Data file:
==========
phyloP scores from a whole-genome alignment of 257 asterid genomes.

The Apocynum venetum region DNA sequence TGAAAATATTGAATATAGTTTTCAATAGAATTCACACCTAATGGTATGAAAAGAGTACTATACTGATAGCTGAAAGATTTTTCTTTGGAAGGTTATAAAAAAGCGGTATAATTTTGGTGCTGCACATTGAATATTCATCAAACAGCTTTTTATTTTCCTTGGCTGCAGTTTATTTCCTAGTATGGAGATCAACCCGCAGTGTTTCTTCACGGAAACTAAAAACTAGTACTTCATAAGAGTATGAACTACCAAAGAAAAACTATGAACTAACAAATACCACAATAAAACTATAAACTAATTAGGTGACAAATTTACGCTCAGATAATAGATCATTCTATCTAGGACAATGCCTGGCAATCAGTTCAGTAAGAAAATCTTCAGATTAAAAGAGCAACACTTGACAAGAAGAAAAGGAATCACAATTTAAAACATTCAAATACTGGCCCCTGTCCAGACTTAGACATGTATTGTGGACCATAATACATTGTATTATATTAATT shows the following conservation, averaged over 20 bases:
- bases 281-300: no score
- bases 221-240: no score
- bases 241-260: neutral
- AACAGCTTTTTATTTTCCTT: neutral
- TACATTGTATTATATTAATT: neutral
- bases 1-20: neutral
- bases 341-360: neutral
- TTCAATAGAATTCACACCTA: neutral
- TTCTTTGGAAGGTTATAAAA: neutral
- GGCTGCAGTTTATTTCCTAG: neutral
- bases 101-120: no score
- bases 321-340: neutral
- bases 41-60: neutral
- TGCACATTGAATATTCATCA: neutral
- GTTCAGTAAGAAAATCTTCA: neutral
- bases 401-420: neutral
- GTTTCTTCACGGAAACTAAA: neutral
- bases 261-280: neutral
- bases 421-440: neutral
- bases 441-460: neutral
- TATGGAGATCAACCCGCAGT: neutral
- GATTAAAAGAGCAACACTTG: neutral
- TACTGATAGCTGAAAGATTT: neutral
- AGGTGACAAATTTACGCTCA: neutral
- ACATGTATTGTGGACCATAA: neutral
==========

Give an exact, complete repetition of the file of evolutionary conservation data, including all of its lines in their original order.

phyloP scores from a whole-genome alignment of 257 asterid genomes.

The Apocynum venetum region DNA sequence TGAAAATATTGAATATAGTTTTCAATAGAATTCACACCTAATGGTATGAAAAGAGTACTATACTGATAGCTGAAAGATTTTTCTTTGGAAGGTTATAAAAAAGCGGTATAATTTTGGTGCTGCACATTGAATATTCATCAAACAGCTTTTTATTTTCCTTGGCTGCAGTTTATTTCCTAGTATGGAGATCAACCCGCAGTGTTTCTTCACGGAAACTAAAAACTAGTACTTCATAAGAGTATGAACTACCAAAGAAAAACTATGAACTAACAAATACCACAATAAAACTATAAACTAATTAGGTGACAAATTTACGCTCAGATAATAGATCATTCTATCTAGGACAATGCCTGGCAATCAGTTCAGTAAGAAAATCTTCAGATTAAAAGAGCAACACTTGACAAGAAGAAAAGGAATCACAATTTAAAACATTCAAATACTGGCCCCTGTCCAGACTTAGACATGTATTGTGGACCATAATACATTGTATTATATTAATT shows the following conservation, averaged over 20 bases:
- bases 281-300: no score
- bases 221-240: no score
- bases 241-260: neutral
- AACAGCTTTTTATTTTCCTT: neutral
- TACATTGTATTATATTAATT: neutral
- bases 1-20: neutral
- bases 341-360: neutral
- TTCAATAGAATTCACACCTA: neutral
- TTCTTTGGAAGGTTATAAAA: neutral
- GGCTGCAGTTTATTTCCTAG: neutral
- bases 101-120: no score
- bases 321-340: neutral
- bases 41-60: neutral
- TGCACATTGAATATTCATCA: neutral
- GTTCAGTAAGAAAATCTTCA: neutral
- bases 401-420: neutral
- GTTTCTTCACGGAAACTAAA: neutral
- bases 261-280: neutral
- bases 421-440: neutral
- bases 441-460: neutral
- TATGGAGATCAACCCGCAGT: neutral
- GATTAAAAGAGCAACACTTG: neutral
- TACTGATAGCTGAAAGATTT: neutral
- AGGTGACAAATTTACGCTCA: neutral
- ACATGTATTGTGGACCATAA: neutral